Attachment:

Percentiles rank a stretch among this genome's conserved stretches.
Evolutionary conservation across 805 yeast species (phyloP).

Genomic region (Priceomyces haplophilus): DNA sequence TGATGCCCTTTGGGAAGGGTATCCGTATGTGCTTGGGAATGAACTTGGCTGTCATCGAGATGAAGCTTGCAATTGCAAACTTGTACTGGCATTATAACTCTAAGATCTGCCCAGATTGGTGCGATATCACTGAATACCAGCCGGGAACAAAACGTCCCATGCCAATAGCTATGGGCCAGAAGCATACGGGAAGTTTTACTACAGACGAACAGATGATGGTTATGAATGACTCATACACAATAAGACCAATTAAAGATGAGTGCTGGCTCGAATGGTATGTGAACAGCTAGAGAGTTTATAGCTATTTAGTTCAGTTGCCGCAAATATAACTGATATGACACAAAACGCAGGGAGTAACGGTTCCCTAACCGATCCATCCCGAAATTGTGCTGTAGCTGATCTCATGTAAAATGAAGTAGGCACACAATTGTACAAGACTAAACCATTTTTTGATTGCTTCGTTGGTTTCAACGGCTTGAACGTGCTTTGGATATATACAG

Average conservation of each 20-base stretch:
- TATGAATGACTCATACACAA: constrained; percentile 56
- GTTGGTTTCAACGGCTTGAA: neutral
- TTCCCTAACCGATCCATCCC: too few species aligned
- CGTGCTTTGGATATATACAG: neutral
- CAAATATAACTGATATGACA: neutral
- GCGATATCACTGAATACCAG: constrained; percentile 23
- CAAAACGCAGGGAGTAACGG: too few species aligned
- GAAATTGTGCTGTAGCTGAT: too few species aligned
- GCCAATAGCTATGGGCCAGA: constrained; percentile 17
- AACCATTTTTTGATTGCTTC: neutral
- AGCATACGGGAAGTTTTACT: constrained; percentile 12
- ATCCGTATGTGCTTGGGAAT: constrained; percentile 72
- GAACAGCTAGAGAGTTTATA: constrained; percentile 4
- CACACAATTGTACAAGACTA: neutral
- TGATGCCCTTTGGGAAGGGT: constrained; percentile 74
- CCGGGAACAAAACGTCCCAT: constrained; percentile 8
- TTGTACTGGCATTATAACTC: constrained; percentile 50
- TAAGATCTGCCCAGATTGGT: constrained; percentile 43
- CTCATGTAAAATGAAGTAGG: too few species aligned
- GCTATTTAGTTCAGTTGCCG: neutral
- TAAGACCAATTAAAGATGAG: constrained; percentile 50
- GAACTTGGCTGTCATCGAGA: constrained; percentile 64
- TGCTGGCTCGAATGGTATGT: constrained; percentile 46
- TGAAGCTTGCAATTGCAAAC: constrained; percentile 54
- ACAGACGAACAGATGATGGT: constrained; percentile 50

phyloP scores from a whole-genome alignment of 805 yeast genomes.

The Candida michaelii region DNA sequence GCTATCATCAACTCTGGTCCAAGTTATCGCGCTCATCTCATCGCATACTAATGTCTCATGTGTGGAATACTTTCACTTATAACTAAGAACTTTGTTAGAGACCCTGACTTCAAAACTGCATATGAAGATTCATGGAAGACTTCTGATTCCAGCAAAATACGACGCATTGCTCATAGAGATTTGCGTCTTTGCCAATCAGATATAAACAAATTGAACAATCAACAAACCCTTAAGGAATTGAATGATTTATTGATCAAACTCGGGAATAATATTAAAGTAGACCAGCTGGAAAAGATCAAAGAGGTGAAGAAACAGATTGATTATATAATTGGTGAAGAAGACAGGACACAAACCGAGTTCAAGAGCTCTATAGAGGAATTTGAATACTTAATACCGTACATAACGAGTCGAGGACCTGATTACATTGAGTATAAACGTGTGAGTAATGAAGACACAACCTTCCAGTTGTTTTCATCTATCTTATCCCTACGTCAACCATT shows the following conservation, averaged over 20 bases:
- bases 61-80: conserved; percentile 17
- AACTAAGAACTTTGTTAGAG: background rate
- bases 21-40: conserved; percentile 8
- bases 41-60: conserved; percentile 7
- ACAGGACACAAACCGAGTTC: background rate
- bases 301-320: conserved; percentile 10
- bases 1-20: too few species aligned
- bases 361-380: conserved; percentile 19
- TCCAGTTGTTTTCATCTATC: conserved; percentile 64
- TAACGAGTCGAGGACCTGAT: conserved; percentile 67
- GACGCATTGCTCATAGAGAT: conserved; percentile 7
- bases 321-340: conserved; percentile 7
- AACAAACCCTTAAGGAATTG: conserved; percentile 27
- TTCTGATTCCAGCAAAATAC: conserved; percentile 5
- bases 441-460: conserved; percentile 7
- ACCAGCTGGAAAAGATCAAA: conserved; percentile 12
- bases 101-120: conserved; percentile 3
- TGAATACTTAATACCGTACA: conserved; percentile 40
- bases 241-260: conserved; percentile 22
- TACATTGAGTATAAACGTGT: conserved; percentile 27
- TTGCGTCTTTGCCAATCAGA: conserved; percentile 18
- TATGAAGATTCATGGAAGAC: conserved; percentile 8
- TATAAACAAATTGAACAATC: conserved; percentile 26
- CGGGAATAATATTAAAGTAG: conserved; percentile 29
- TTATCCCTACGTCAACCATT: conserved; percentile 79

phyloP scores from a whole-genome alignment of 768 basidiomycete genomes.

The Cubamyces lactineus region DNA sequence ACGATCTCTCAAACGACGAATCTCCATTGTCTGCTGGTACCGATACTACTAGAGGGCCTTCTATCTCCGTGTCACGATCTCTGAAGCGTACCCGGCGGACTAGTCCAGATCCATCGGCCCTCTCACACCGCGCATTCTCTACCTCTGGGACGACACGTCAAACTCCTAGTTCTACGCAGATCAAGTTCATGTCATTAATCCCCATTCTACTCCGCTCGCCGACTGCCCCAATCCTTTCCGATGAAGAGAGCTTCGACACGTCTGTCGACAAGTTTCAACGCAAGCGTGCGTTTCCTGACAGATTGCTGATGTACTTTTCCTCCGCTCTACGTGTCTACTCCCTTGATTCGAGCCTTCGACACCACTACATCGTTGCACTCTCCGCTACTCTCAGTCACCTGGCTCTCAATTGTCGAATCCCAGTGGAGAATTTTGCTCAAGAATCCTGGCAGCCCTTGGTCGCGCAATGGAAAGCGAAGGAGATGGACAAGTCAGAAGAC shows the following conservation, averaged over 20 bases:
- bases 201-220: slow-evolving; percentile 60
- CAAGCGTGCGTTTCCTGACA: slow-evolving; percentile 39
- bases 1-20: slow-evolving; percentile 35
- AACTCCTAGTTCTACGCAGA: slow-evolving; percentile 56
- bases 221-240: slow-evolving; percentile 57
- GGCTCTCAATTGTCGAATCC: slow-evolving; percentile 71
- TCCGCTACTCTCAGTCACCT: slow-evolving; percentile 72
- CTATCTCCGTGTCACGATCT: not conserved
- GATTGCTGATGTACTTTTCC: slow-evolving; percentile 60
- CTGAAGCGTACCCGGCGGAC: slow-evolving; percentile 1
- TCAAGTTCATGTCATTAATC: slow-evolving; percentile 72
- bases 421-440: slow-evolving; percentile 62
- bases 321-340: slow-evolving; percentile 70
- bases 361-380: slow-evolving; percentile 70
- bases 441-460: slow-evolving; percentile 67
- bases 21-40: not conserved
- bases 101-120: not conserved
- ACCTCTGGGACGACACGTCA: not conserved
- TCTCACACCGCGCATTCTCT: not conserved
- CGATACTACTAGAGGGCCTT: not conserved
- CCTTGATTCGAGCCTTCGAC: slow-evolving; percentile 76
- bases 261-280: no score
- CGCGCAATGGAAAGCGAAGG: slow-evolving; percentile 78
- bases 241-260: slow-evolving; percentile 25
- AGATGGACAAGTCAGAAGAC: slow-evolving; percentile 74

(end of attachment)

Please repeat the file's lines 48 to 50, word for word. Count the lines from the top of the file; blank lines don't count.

- bases 101-120: conserved; percentile 3
- TGAATACTTAATACCGTACA: conserved; percentile 40
- bases 241-260: conserved; percentile 22